Historian and host of the PBS television series Finding Your Roots, co-produced by Ancestry®, Henry Louis Gates, Jr. writes about why we commemorate Juneteenth, and explains the history behind the day (June 19).   Juneteenth celebrates a declaration of freedom in Texas that occurred two months after Confederate Commander Robert E. Lee's surrender to Union commander Ulysses S. Grant at Appomattox Courthouse, Virginia' and two and half years following President Abraham Lincoln's signing of the Emancipation Proclamation. On June 19, 1865, U.S. General Gordon Granger issued General Orders Number 3 from his headquarters in Galveston: The people of Texas are informed that, in accordance with a proclamation from the Executive of the United States, all slaves are free. This involves an absolute equality of personal rights and rights of property between former masters and slaves, and the connection heretofore existing between them becomes that between employer and hired labor. The freedmen are advised to remain quietly at their present homes and work for wages. They are informed that they will not be allowed to collect at military posts and that they will not be supported in idleness either there or elsewhere. Granger had numerous motivations for issuing the order. Even though enslaved people in Texas were already legally free under the terms of the Emancipation Proclamation, violence and neo-enslavement had continued. In fact, during the war, Confederates had fled to the state, bringing with them about 150,000 slaves, growing the state's total to 250,000. And even after the war ended, many former slave owners refused to view the freedpeople as anything other than their property, no matter what the military or the government said.  Black Texas celebrated the announcement as confirmation of their freedom, and when the date came again in 1866, an unlikely annual holiday was born. African Americans gathered to celebrate freedom by dressing in their best clothes and gathering with friends and family, reading the Emancipation Proclamation and the Bible, and conveying to young people the importance of maintaining their hard won victory over slavery. Juneteenth spread well beyond Texas. As Isabel Wilkerson writes in her modern classic, The Warmth of Other Suns: The Epic Story of America's Great Migration, The people from Texas took Juneteenth Day to Los Angeles, Oakland, Seattle, and other places they went. While the holiday waned in importance over the twentieth century, it was revived by unfortunate circumstances--the end of the Poor People's Campaign on June 19, 1968. Ending the once-promising campaign on that date managed to reignite Juneteenth celebrations. Texas even declared it an official holiday in 1979. Today, 46 states and the District of Columbia recognize it as well.  As we look to shape the history unfolding around us today, let us gather not only to celebrate the perseverance of our people but also to plan for the stony road' ahead.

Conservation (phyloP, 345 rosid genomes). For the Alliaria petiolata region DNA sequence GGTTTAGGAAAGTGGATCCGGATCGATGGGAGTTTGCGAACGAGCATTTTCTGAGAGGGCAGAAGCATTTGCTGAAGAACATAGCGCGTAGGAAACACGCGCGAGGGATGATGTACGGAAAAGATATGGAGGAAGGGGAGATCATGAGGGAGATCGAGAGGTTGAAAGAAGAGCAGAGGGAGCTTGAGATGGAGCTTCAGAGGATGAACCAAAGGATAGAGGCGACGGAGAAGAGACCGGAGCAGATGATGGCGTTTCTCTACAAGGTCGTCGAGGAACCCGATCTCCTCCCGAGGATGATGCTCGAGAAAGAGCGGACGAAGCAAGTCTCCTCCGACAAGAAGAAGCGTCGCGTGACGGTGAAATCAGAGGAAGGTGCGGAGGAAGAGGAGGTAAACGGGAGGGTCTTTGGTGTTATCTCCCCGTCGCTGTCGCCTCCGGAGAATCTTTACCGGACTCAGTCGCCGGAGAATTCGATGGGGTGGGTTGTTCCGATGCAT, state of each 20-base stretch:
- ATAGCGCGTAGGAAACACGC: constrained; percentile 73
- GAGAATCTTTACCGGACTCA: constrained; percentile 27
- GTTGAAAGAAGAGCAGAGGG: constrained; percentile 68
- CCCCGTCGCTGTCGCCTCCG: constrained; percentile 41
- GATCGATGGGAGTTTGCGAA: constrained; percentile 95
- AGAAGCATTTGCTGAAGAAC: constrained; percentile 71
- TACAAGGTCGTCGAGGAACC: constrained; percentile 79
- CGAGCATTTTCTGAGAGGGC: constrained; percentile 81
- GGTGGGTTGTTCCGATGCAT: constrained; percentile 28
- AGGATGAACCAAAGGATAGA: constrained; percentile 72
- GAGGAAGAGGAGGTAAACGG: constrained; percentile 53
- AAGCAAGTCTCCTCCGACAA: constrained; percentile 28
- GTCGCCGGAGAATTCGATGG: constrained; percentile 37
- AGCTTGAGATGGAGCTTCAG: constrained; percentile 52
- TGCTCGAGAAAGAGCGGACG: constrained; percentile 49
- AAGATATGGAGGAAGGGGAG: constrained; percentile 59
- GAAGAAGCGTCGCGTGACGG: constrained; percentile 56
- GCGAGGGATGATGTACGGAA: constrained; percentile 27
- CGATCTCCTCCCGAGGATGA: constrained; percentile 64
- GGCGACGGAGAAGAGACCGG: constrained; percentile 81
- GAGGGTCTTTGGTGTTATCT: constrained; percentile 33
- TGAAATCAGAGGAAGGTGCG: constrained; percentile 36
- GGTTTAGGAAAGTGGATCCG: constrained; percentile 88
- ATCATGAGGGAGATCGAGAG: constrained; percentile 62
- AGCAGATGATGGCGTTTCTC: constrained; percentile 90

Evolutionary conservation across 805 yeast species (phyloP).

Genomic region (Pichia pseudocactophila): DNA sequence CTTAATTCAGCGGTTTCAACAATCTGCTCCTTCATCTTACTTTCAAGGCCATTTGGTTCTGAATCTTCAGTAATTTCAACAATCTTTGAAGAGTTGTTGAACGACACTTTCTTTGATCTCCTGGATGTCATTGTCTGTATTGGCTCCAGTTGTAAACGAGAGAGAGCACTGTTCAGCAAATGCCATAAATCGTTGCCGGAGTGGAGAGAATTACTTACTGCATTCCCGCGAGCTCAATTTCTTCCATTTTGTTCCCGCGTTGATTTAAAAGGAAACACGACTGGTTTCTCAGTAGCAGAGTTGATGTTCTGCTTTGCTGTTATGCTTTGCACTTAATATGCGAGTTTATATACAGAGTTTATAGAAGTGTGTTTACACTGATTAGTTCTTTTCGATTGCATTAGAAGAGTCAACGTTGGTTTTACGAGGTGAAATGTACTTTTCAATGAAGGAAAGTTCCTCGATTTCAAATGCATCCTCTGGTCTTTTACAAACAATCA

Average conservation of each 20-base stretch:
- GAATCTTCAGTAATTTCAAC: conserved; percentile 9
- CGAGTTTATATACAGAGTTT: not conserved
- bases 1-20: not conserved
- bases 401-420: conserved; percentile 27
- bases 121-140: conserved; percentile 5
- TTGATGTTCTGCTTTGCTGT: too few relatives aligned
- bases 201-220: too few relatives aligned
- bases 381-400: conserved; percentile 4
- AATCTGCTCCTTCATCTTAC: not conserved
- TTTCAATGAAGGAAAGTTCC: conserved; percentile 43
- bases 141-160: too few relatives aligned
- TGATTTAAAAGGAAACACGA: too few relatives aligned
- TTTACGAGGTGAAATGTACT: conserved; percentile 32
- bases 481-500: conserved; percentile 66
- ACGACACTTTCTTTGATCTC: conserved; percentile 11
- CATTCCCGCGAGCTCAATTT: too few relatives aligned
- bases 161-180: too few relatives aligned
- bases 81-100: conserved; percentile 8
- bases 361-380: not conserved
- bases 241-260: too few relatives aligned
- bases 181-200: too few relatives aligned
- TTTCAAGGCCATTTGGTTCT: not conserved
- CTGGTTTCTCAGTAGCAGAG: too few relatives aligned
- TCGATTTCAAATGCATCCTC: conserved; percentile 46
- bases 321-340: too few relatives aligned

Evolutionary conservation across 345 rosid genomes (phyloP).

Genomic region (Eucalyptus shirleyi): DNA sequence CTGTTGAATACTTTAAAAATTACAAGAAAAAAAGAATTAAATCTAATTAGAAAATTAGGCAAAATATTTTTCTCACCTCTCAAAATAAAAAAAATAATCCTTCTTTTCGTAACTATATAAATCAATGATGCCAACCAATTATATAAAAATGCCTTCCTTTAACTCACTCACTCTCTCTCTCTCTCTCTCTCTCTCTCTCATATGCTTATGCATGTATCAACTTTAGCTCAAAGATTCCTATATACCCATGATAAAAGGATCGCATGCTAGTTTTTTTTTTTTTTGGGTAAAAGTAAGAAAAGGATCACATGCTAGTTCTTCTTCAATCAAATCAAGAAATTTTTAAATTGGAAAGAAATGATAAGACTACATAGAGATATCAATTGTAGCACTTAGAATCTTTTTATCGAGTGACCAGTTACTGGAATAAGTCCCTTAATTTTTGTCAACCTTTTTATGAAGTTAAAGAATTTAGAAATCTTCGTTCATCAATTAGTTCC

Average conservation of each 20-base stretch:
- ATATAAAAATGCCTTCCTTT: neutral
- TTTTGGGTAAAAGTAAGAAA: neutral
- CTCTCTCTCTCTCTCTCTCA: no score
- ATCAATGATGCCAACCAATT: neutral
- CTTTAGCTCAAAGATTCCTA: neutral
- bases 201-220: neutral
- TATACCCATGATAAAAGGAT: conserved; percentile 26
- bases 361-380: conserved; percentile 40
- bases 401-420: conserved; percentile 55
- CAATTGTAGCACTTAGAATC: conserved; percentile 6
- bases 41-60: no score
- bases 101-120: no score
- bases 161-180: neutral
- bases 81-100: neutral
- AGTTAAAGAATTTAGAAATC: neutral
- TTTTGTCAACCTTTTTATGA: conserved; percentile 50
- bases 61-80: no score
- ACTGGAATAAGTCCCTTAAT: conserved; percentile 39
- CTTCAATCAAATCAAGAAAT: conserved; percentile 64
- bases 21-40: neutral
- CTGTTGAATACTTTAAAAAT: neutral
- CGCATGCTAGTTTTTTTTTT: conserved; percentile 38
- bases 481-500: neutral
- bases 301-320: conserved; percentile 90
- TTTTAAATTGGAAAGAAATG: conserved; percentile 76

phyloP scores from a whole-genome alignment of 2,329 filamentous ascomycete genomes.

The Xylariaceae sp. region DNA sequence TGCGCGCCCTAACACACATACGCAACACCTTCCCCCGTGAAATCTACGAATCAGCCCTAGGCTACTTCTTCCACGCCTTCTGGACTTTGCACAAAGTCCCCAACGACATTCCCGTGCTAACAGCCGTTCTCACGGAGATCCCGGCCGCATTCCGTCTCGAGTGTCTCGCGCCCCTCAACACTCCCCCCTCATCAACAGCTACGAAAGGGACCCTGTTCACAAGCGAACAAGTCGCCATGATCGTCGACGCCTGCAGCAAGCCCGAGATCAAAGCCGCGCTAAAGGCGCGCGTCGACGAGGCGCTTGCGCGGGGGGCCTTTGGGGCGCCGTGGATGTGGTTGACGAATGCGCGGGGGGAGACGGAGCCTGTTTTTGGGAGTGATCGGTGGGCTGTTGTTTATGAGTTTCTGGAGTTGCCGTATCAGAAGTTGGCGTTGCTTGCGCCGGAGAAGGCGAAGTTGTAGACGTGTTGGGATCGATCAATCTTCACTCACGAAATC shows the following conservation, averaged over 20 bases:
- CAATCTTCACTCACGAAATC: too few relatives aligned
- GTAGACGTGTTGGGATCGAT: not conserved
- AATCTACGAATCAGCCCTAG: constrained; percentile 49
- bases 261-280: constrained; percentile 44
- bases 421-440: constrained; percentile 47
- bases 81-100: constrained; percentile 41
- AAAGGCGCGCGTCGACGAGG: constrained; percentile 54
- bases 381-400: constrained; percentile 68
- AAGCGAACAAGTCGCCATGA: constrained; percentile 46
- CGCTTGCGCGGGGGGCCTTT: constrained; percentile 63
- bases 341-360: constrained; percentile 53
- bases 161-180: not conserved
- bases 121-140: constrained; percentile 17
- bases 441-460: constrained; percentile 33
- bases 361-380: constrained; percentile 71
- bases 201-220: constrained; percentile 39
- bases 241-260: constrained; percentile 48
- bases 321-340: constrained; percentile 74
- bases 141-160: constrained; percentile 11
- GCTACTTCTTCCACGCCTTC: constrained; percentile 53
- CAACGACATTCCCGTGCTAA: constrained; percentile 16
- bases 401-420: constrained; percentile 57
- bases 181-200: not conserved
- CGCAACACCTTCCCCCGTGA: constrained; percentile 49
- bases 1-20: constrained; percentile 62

• by Henry Louis Gates, Jr., Host of Finding Your Roots' on PBS, Director of the Hutchins Center  for African & African American Research and Alphonse Fletcher University Professor at Harvard

  Researching African American Ancestors on Ancestry Ancestry® and AncestryDNA® can help you discover your family history that led up to this moment. Due to the long history of slavery in the United States, family history research can be challenging for many African Americans. Census takers rarely recorded the names of enslaved people and seldom listed family members together. Enslaved people were often subjected to forced name changes, family separation, and sexual violence.  With the results of your AncestryDNA test, we can help unlock stories of the people and places that make up your recent family histories. AncestryDNA will give you a unique picture of your ethnic heritage and it can connect you to distant family members across the globe.

Learn more about AncestryDNA® communities for customers of African American and Afro-Caribbean descent.